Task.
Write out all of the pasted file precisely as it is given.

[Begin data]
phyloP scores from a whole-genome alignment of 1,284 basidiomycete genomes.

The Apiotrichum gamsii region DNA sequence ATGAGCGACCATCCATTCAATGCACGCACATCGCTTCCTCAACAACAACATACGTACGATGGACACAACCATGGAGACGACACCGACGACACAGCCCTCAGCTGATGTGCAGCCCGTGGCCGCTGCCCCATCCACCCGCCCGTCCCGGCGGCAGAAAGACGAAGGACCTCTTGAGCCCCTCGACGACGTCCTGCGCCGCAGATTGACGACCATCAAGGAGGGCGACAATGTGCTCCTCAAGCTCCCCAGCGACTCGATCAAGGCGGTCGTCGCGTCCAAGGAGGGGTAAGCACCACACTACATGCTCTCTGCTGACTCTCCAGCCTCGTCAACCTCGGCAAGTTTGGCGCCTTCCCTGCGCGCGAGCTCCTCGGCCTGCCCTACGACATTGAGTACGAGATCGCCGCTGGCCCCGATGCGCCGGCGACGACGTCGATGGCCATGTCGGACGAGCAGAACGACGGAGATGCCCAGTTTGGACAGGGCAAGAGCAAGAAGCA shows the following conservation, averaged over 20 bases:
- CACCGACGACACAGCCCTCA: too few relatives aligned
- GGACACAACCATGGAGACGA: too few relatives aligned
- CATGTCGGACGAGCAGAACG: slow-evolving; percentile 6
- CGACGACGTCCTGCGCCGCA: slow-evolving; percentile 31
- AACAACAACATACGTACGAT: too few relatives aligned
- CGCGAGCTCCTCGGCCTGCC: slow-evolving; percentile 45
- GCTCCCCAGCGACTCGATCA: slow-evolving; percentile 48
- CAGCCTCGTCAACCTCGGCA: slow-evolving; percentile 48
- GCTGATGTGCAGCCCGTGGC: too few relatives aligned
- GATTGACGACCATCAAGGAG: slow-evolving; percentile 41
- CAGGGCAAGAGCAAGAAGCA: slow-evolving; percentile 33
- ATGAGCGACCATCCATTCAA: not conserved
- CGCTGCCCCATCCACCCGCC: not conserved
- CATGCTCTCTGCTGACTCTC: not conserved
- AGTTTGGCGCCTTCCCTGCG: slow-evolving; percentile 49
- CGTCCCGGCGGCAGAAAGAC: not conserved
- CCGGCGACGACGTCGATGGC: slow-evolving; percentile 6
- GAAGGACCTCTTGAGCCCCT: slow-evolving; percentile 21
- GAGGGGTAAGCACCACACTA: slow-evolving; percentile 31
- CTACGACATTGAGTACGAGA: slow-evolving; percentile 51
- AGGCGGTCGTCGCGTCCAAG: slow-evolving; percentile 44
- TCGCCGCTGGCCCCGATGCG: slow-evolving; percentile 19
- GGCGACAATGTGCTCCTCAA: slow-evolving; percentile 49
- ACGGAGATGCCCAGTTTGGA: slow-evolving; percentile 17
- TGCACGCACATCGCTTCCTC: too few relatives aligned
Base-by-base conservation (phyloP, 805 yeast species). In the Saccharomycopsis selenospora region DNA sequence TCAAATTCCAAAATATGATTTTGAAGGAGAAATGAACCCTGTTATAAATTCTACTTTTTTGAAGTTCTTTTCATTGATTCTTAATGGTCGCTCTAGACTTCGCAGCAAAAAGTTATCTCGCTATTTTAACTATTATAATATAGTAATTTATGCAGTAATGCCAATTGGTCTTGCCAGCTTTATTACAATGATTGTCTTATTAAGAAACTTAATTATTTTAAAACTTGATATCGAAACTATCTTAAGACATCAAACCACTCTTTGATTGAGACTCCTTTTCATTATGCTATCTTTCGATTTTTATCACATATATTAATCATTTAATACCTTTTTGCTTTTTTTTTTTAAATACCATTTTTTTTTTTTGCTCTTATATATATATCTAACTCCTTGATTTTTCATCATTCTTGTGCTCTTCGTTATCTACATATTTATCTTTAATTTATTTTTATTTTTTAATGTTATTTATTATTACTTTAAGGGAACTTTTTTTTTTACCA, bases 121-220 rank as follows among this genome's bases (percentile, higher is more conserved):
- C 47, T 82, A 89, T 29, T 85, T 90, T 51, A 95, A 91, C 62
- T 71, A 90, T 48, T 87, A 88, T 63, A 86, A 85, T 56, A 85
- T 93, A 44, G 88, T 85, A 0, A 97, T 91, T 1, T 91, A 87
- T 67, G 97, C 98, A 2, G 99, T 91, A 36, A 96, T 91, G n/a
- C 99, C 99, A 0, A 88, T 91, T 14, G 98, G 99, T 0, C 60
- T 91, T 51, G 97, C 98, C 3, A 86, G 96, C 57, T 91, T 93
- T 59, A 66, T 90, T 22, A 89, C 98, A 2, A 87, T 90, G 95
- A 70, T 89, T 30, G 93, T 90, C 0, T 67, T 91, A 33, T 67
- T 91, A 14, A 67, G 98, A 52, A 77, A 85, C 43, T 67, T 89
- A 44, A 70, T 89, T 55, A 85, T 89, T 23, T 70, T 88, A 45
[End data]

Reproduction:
phyloP scores from a whole-genome alignment of 1,284 basidiomycete genomes.

The Apiotrichum gamsii region DNA sequence ATGAGCGACCATCCATTCAATGCACGCACATCGCTTCCTCAACAACAACATACGTACGATGGACACAACCATGGAGACGACACCGACGACACAGCCCTCAGCTGATGTGCAGCCCGTGGCCGCTGCCCCATCCACCCGCCCGTCCCGGCGGCAGAAAGACGAAGGACCTCTTGAGCCCCTCGACGACGTCCTGCGCCGCAGATTGACGACCATCAAGGAGGGCGACAATGTGCTCCTCAAGCTCCCCAGCGACTCGATCAAGGCGGTCGTCGCGTCCAAGGAGGGGTAAGCACCACACTACATGCTCTCTGCTGACTCTCCAGCCTCGTCAACCTCGGCAAGTTTGGCGCCTTCCCTGCGCGCGAGCTCCTCGGCCTGCCCTACGACATTGAGTACGAGATCGCCGCTGGCCCCGATGCGCCGGCGACGACGTCGATGGCCATGTCGGACGAGCAGAACGACGGAGATGCCCAGTTTGGACAGGGCAAGAGCAAGAAGCA shows the following conservation, averaged over 20 bases:
- CACCGACGACACAGCCCTCA: too few relatives aligned
- GGACACAACCATGGAGACGA: too few relatives aligned
- CATGTCGGACGAGCAGAACG: slow-evolving; percentile 6
- CGACGACGTCCTGCGCCGCA: slow-evolving; percentile 31
- AACAACAACATACGTACGAT: too few relatives aligned
- CGCGAGCTCCTCGGCCTGCC: slow-evolving; percentile 45
- GCTCCCCAGCGACTCGATCA: slow-evolving; percentile 48
- CAGCCTCGTCAACCTCGGCA: slow-evolving; percentile 48
- GCTGATGTGCAGCCCGTGGC: too few relatives aligned
- GATTGACGACCATCAAGGAG: slow-evolving; percentile 41
- CAGGGCAAGAGCAAGAAGCA: slow-evolving; percentile 33
- ATGAGCGACCATCCATTCAA: not conserved
- CGCTGCCCCATCCACCCGCC: not conserved
- CATGCTCTCTGCTGACTCTC: not conserved
- AGTTTGGCGCCTTCCCTGCG: slow-evolving; percentile 49
- CGTCCCGGCGGCAGAAAGAC: not conserved
- CCGGCGACGACGTCGATGGC: slow-evolving; percentile 6
- GAAGGACCTCTTGAGCCCCT: slow-evolving; percentile 21
- GAGGGGTAAGCACCACACTA: slow-evolving; percentile 31
- CTACGACATTGAGTACGAGA: slow-evolving; percentile 51
- AGGCGGTCGTCGCGTCCAAG: slow-evolving; percentile 44
- TCGCCGCTGGCCCCGATGCG: slow-evolving; percentile 19
- GGCGACAATGTGCTCCTCAA: slow-evolving; percentile 49
- ACGGAGATGCCCAGTTTGGA: slow-evolving; percentile 17
- TGCACGCACATCGCTTCCTC: too few relatives aligned
Base-by-base conservation (phyloP, 805 yeast species). In the Saccharomycopsis selenospora region DNA sequence TCAAATTCCAAAATATGATTTTGAAGGAGAAATGAACCCTGTTATAAATTCTACTTTTTTGAAGTTCTTTTCATTGATTCTTAATGGTCGCTCTAGACTTCGCAGCAAAAAGTTATCTCGCTATTTTAACTATTATAATATAGTAATTTATGCAGTAATGCCAATTGGTCTTGCCAGCTTTATTACAATGATTGTCTTATTAAGAAACTTAATTATTTTAAAACTTGATATCGAAACTATCTTAAGACATCAAACCACTCTTTGATTGAGACTCCTTTTCATTATGCTATCTTTCGATTTTTATCACATATATTAATCATTTAATACCTTTTTGCTTTTTTTTTTTAAATACCATTTTTTTTTTTTGCTCTTATATATATATCTAACTCCTTGATTTTTCATCATTCTTGTGCTCTTCGTTATCTACATATTTATCTTTAATTTATTTTTATTTTTTAATGTTATTTATTATTACTTTAAGGGAACTTTTTTTTTTACCA, bases 121-220 rank as follows among this genome's bases (percentile, higher is more conserved):
- C 47, T 82, A 89, T 29, T 85, T 90, T 51, A 95, A 91, C 62
- T 71, A 90, T 48, T 87, A 88, T 63, A 86, A 85, T 56, A 85
- T 93, A 44, G 88, T 85, A 0, A 97, T 91, T 1, T 91, A 87
- T 67, G 97, C 98, A 2, G 99, T 91, A 36, A 96, T 91, G n/a
- C 99, C 99, A 0, A 88, T 91, T 14, G 98, G 99, T 0, C 60
- T 91, T 51, G 97, C 98, C 3, A 86, G 96, C 57, T 91, T 93
- T 59, A 66, T 90, T 22, A 89, C 98, A 2, A 87, T 90, G 95
- A 70, T 89, T 30, G 93, T 90, C 0, T 67, T 91, A 33, T 67
- T 91, A 14, A 67, G 98, A 52, A 77, A 85, C 43, T 67, T 89
- A 44, A 70, T 89, T 55, A 85, T 89, T 23, T 70, T 88, A 45